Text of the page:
Anatolian Civilizations Museum Ankara / Best Museums Of Turkey

 Anatolian Civilizations Museum - Ankara

Where is the Anatolian Civilizations Museum?

The Museum of Anatolian Civilizations consists of two Ottoman buildings arranged with a new function on the southeast side of the outer wall of the Ankara Castle , in the district called Atpazarı in the Ulus district of Ankara. One of these structures is called Mahmut Pasha Bedesten and the other name is Kurşunlu Han.

Anatolian Civilizations Museum Ankara / Best Museums Of Turkey

It is estimated that the Mahmut Pasha Bedesten was built by the Sultan Mahmut Pasha, one of the best chief viziers of the Sultan Fatih period, between year 1464 and 1471. Kurşunlu Han was built as a foundation for the soup kitchen of Mehmet Pasha, one of the chief viziers of the Fatih period, in the Üsküdar district of Istanbul. Both buildings, which were abandoned after the fire in 1881, were later renovated, which took many years to exhibit the works collected from Anatolia at Atatürk's request. As a result of his work, it was converted into a museum.

After the repair of most of the domed space in the middle part of the covered bazaar was completed in 1940, the works began to be placed. In 1943, while the buildings were being repaired, the middle section was opened to visitors. The museum structure took its final and beautiful shape in year 1968. In Kurşunlu Han, which is used as an administrative building today, there are researcher rooms, a library, a conference hall, a laboratory and work workshops, while the Mahmut Paşa Bedesteni is used as a showroom.

Historic structures on deep-rooted history with the Museum of Anatolian Civilizations from today to April 19, 1997 Switzerland 's Lausanne city 68 Museums in selecting the first "European Museum of the Year" title has achieved.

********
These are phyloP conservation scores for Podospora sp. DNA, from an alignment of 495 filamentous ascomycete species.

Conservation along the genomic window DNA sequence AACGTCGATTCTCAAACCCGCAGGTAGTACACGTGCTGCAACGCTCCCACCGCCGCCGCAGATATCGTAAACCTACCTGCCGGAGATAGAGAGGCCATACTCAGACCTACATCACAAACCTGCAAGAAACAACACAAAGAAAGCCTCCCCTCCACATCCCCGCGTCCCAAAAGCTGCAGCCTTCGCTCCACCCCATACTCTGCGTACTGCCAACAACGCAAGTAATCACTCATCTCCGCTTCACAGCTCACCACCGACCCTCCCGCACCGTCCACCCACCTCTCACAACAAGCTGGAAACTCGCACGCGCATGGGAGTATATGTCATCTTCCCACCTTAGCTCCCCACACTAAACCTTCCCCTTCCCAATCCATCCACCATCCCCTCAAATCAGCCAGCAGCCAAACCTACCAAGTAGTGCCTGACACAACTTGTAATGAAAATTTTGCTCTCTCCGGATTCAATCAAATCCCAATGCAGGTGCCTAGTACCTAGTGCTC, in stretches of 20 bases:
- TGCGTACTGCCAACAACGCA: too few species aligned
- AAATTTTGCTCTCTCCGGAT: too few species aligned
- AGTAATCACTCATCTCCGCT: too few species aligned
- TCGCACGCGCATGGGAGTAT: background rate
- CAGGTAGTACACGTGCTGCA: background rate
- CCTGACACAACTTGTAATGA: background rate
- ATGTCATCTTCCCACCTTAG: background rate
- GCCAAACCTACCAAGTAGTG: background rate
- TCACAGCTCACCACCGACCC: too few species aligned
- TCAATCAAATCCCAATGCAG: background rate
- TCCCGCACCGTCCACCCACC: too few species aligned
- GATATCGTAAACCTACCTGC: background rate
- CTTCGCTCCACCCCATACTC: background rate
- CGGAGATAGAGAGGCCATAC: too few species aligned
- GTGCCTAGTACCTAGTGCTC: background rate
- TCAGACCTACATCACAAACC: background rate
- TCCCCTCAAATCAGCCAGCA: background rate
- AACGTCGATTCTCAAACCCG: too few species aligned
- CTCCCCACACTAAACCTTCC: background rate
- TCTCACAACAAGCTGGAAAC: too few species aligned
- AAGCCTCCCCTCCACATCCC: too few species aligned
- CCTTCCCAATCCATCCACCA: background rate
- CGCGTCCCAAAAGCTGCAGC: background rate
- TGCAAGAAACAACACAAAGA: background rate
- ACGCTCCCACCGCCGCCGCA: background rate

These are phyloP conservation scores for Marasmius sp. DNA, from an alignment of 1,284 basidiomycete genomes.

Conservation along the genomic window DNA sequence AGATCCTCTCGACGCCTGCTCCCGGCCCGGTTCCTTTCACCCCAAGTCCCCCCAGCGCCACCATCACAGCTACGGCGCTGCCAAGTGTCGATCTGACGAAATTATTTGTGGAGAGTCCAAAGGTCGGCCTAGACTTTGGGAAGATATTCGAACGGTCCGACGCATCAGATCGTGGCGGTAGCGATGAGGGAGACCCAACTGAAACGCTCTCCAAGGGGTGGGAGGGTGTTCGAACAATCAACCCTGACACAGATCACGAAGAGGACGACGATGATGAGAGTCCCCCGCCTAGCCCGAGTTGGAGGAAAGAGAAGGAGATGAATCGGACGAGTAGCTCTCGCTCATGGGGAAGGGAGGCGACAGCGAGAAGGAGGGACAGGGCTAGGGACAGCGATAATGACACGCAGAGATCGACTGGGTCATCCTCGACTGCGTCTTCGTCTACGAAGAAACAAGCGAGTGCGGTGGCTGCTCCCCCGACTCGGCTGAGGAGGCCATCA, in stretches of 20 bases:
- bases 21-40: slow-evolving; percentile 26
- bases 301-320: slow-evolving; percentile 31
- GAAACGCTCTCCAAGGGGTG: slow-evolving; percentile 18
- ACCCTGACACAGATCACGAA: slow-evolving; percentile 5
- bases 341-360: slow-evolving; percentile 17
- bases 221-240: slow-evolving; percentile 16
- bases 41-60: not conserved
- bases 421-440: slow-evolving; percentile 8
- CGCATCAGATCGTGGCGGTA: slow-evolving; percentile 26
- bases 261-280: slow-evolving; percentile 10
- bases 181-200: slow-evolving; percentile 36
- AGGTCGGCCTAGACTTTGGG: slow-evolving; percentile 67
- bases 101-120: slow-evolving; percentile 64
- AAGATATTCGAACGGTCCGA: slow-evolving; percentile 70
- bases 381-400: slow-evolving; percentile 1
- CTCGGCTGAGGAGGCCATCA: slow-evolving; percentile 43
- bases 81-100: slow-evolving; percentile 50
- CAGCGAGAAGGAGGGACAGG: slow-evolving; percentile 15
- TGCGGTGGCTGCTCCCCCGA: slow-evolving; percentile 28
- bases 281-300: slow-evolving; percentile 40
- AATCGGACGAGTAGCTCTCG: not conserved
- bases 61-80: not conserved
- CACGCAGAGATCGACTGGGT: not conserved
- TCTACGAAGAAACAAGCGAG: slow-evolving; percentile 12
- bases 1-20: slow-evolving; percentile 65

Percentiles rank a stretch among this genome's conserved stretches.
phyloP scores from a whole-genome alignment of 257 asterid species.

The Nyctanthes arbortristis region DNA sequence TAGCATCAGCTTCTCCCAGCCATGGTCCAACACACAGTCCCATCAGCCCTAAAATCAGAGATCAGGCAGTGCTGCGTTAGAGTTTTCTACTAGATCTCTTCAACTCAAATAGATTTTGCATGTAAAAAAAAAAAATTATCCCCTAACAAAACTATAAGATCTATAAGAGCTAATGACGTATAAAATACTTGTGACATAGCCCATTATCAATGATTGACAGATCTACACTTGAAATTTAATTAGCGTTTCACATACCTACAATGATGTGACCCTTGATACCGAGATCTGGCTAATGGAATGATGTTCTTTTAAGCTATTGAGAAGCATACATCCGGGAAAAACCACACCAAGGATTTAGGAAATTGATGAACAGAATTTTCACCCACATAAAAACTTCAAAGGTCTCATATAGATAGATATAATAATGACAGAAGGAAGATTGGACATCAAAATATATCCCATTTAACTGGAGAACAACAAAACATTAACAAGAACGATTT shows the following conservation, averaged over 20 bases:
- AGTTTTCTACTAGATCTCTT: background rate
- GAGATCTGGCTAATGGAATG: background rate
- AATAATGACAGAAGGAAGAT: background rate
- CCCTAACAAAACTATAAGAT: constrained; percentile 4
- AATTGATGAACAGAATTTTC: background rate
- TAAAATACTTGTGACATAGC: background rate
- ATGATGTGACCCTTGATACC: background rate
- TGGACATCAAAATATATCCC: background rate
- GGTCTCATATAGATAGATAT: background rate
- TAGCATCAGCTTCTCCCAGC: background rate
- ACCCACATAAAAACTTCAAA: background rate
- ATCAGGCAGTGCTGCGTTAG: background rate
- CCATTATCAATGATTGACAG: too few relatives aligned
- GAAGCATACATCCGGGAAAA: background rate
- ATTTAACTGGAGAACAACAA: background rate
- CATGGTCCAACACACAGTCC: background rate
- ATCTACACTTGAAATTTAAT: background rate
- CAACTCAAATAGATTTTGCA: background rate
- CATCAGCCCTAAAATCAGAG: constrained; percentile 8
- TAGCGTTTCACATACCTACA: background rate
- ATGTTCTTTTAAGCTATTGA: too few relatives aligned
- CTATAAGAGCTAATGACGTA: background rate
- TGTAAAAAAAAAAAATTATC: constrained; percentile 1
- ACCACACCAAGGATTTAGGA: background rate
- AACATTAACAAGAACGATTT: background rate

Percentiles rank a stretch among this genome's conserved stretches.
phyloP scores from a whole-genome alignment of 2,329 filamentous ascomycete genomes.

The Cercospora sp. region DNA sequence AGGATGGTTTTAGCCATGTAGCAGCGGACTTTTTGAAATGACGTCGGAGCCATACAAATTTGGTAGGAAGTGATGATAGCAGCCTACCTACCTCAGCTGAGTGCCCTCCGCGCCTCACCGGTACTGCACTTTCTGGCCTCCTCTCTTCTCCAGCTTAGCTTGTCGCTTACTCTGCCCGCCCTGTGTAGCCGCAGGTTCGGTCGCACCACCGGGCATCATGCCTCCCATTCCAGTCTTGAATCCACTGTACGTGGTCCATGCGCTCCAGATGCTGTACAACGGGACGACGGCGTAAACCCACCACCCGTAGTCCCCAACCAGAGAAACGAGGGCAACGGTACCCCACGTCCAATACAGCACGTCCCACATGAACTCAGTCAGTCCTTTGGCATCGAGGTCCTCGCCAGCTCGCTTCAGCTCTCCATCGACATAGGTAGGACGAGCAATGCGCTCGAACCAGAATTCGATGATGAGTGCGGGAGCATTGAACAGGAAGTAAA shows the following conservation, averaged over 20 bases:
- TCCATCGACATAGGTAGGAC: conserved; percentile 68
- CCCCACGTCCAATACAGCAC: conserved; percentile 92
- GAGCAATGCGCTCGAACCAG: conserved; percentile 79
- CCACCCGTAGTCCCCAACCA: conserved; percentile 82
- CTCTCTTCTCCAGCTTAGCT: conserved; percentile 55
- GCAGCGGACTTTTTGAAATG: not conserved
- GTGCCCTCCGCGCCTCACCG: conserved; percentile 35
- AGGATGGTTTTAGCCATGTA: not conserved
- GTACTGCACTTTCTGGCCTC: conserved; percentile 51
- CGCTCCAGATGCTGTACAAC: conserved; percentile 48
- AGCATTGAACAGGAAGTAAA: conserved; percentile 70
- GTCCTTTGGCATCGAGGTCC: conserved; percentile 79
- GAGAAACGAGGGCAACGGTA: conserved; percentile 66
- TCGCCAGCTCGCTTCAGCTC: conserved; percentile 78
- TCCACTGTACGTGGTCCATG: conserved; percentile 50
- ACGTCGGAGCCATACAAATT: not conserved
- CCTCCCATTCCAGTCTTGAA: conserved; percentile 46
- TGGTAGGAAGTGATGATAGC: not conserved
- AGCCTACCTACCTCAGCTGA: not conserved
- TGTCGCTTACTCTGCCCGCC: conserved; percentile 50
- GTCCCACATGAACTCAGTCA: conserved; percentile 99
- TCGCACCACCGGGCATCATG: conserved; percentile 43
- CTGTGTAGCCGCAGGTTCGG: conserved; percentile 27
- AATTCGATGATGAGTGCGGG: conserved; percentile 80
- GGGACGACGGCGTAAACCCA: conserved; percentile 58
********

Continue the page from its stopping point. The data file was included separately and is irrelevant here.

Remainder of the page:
Anatolian anthropology artifacts square measure exhibited in an exceedingly written record order ranging from the period to the current day within the Indo-European language Civilizations depository, that is among the few museums within the world with its distinctive collections nowadays.

Paleolithic Age Section (Time to Visit: 10 min.) :

The Paleolithic Age, which started in Anatolia 1,000,000 years ago and ended 11,000 years ago ; Lower, Middle, and Upper Palaeolithic , including four periods separated.

The people of the Paleolithic Age, who did not know about production yet, were fed by consuming wild vegetables, fruits and roots and the animals they hunted. They used stone tools to hunt animals and collect plant roots.

The Epi-paleolithic Period, which takes place in the transition from Paleolithic to Neolithic, is characterized by microlithic tools. Tiny stone tools, called microliths, were used as weapons. You can see chipped stone tools and cores made of quartz, flint and radiolarite in this section.

Anatolian Civilizations Museum Ankara / Best Museums Of Turkey

Neolithic Age Section (Time to Visit: 10 min.) :

This age, which consists of two periods between 10,000 and 5,500 BC, as the Pottery-Pottery and the Pottery Neolithic, is represented in the museum by Çatalhöyük and Hacılar works.

In addition to hunting and gathering, agriculture started and animals were domesticated in the Neolithic Age, when the first productive village life began. In this section, you can see human and animal figurines, ornaments, bone, flint and obsidian tools, as well as terracotta and stone vessels that will require a certain expertise.

It is thought that the volcanic Hasan Mountain is depicted behind the village, which consists of quadrangular structures adjacent to each other, in the wall painting found in Çatalhöyük, which is the world's first city plan.